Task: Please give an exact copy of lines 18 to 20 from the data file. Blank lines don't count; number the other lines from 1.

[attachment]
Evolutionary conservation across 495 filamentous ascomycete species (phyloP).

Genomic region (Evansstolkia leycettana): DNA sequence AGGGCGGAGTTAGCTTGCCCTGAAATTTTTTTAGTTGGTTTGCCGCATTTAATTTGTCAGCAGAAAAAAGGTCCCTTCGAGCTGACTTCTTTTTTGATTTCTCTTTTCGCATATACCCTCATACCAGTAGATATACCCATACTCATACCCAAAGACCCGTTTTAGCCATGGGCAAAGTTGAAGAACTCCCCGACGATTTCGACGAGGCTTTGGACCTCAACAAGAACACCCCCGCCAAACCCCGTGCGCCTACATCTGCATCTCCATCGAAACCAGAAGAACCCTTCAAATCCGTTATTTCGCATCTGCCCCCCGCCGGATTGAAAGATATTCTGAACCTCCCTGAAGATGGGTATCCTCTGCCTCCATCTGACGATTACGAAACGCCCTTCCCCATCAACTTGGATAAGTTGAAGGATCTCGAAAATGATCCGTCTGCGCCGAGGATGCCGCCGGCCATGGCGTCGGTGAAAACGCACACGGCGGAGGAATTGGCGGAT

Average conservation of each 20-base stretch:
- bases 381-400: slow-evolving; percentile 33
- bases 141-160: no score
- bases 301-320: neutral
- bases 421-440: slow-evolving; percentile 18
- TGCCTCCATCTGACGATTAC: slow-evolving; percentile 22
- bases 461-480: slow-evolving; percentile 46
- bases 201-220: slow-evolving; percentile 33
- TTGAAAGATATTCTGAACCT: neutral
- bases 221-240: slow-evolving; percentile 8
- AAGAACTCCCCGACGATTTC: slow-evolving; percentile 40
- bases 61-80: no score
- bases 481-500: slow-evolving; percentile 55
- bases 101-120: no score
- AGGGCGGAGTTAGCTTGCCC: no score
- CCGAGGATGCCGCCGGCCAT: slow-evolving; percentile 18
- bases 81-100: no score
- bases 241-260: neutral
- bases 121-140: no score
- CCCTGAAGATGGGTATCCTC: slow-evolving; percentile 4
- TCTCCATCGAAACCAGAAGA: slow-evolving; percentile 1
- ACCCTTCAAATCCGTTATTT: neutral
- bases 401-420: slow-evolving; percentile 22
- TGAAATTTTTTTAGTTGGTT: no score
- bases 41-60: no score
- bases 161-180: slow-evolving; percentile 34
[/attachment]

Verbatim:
- CCGAGGATGCCGCCGGCCAT: slow-evolving; percentile 18
- bases 81-100: no score
- bases 241-260: neutral